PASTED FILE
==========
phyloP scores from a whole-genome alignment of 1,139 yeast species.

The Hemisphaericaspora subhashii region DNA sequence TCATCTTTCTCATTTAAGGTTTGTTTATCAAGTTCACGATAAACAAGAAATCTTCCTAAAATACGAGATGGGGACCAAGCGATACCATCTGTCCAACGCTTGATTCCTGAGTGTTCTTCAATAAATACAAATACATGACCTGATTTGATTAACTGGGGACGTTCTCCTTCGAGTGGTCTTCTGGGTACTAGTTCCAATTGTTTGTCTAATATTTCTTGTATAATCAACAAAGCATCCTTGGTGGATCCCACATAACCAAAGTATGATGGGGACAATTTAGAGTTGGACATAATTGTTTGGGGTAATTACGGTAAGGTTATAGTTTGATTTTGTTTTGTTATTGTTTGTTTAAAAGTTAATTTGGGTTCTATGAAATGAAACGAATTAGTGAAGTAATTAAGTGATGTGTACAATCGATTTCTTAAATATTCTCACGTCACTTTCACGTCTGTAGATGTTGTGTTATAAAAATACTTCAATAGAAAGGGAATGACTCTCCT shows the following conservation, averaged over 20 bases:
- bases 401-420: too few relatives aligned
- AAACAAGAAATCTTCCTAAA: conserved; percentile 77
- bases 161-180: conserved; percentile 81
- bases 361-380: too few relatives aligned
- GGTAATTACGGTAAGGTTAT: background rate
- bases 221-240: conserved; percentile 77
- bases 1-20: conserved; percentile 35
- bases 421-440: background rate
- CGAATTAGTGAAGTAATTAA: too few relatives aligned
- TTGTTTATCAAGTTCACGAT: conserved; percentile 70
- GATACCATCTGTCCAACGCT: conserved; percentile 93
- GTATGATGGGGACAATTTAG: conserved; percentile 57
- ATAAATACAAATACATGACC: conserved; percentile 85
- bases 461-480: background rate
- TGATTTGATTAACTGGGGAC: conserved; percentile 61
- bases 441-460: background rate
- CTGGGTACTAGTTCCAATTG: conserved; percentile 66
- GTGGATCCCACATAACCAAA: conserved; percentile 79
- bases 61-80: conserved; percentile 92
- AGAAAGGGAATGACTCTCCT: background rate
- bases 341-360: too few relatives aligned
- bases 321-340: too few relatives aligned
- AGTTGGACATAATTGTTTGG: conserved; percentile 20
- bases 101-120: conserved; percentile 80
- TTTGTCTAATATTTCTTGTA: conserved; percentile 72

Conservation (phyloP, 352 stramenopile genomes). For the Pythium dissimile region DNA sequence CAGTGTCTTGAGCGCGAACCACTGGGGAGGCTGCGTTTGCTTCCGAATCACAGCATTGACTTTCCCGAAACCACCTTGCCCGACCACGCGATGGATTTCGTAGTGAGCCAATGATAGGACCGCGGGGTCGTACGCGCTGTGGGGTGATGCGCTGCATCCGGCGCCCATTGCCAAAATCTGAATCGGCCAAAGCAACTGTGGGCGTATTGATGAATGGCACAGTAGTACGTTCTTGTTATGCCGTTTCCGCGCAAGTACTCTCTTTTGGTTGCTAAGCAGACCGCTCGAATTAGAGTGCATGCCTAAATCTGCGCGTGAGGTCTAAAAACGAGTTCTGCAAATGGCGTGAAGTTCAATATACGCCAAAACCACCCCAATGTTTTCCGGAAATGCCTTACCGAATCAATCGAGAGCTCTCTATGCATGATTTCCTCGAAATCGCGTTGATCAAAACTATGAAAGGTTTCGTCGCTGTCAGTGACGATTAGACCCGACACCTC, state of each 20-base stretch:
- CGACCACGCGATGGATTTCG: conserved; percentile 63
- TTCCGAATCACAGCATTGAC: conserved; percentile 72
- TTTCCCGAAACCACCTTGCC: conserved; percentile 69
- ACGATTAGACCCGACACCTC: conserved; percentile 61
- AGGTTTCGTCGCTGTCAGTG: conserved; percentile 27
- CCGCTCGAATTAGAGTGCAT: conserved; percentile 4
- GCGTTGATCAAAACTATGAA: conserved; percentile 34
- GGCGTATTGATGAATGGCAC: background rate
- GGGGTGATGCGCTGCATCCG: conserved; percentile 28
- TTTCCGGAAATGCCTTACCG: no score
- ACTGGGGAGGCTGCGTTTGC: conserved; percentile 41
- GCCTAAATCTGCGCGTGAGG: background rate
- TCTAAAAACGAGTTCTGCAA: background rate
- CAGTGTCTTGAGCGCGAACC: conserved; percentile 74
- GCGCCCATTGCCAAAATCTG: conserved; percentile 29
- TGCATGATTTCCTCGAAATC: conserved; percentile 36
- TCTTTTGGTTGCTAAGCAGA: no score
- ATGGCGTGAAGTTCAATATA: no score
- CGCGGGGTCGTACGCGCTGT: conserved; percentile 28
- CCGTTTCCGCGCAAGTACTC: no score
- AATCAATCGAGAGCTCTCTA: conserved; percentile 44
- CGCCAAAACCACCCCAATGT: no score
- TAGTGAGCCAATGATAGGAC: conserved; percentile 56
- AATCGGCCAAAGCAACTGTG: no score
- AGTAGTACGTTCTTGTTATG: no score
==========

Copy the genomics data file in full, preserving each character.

phyloP scores from a whole-genome alignment of 1,139 yeast species.

The Hemisphaericaspora subhashii region DNA sequence TCATCTTTCTCATTTAAGGTTTGTTTATCAAGTTCACGATAAACAAGAAATCTTCCTAAAATACGAGATGGGGACCAAGCGATACCATCTGTCCAACGCTTGATTCCTGAGTGTTCTTCAATAAATACAAATACATGACCTGATTTGATTAACTGGGGACGTTCTCCTTCGAGTGGTCTTCTGGGTACTAGTTCCAATTGTTTGTCTAATATTTCTTGTATAATCAACAAAGCATCCTTGGTGGATCCCACATAACCAAAGTATGATGGGGACAATTTAGAGTTGGACATAATTGTTTGGGGTAATTACGGTAAGGTTATAGTTTGATTTTGTTTTGTTATTGTTTGTTTAAAAGTTAATTTGGGTTCTATGAAATGAAACGAATTAGTGAAGTAATTAAGTGATGTGTACAATCGATTTCTTAAATATTCTCACGTCACTTTCACGTCTGTAGATGTTGTGTTATAAAAATACTTCAATAGAAAGGGAATGACTCTCCT shows the following conservation, averaged over 20 bases:
- bases 401-420: too few relatives aligned
- AAACAAGAAATCTTCCTAAA: conserved; percentile 77
- bases 161-180: conserved; percentile 81
- bases 361-380: too few relatives aligned
- GGTAATTACGGTAAGGTTAT: background rate
- bases 221-240: conserved; percentile 77
- bases 1-20: conserved; percentile 35
- bases 421-440: background rate
- CGAATTAGTGAAGTAATTAA: too few relatives aligned
- TTGTTTATCAAGTTCACGAT: conserved; percentile 70
- GATACCATCTGTCCAACGCT: conserved; percentile 93
- GTATGATGGGGACAATTTAG: conserved; percentile 57
- ATAAATACAAATACATGACC: conserved; percentile 85
- bases 461-480: background rate
- TGATTTGATTAACTGGGGAC: conserved; percentile 61
- bases 441-460: background rate
- CTGGGTACTAGTTCCAATTG: conserved; percentile 66
- GTGGATCCCACATAACCAAA: conserved; percentile 79
- bases 61-80: conserved; percentile 92
- AGAAAGGGAATGACTCTCCT: background rate
- bases 341-360: too few relatives aligned
- bases 321-340: too few relatives aligned
- AGTTGGACATAATTGTTTGG: conserved; percentile 20
- bases 101-120: conserved; percentile 80
- TTTGTCTAATATTTCTTGTA: conserved; percentile 72

Conservation (phyloP, 352 stramenopile genomes). For the Pythium dissimile region DNA sequence CAGTGTCTTGAGCGCGAACCACTGGGGAGGCTGCGTTTGCTTCCGAATCACAGCATTGACTTTCCCGAAACCACCTTGCCCGACCACGCGATGGATTTCGTAGTGAGCCAATGATAGGACCGCGGGGTCGTACGCGCTGTGGGGTGATGCGCTGCATCCGGCGCCCATTGCCAAAATCTGAATCGGCCAAAGCAACTGTGGGCGTATTGATGAATGGCACAGTAGTACGTTCTTGTTATGCCGTTTCCGCGCAAGTACTCTCTTTTGGTTGCTAAGCAGACCGCTCGAATTAGAGTGCATGCCTAAATCTGCGCGTGAGGTCTAAAAACGAGTTCTGCAAATGGCGTGAAGTTCAATATACGCCAAAACCACCCCAATGTTTTCCGGAAATGCCTTACCGAATCAATCGAGAGCTCTCTATGCATGATTTCCTCGAAATCGCGTTGATCAAAACTATGAAAGGTTTCGTCGCTGTCAGTGACGATTAGACCCGACACCTC, state of each 20-base stretch:
- CGACCACGCGATGGATTTCG: conserved; percentile 63
- TTCCGAATCACAGCATTGAC: conserved; percentile 72
- TTTCCCGAAACCACCTTGCC: conserved; percentile 69
- ACGATTAGACCCGACACCTC: conserved; percentile 61
- AGGTTTCGTCGCTGTCAGTG: conserved; percentile 27
- CCGCTCGAATTAGAGTGCAT: conserved; percentile 4
- GCGTTGATCAAAACTATGAA: conserved; percentile 34
- GGCGTATTGATGAATGGCAC: background rate
- GGGGTGATGCGCTGCATCCG: conserved; percentile 28
- TTTCCGGAAATGCCTTACCG: no score
- ACTGGGGAGGCTGCGTTTGC: conserved; percentile 41
- GCCTAAATCTGCGCGTGAGG: background rate
- TCTAAAAACGAGTTCTGCAA: background rate
- CAGTGTCTTGAGCGCGAACC: conserved; percentile 74
- GCGCCCATTGCCAAAATCTG: conserved; percentile 29
- TGCATGATTTCCTCGAAATC: conserved; percentile 36
- TCTTTTGGTTGCTAAGCAGA: no score
- ATGGCGTGAAGTTCAATATA: no score
- CGCGGGGTCGTACGCGCTGT: conserved; percentile 28
- CCGTTTCCGCGCAAGTACTC: no score
- AATCAATCGAGAGCTCTCTA: conserved; percentile 44
- CGCCAAAACCACCCCAATGT: no score
- TAGTGAGCCAATGATAGGAC: conserved; percentile 56
- AATCGGCCAAAGCAACTGTG: no score
- AGTAGTACGTTCTTGTTATG: no score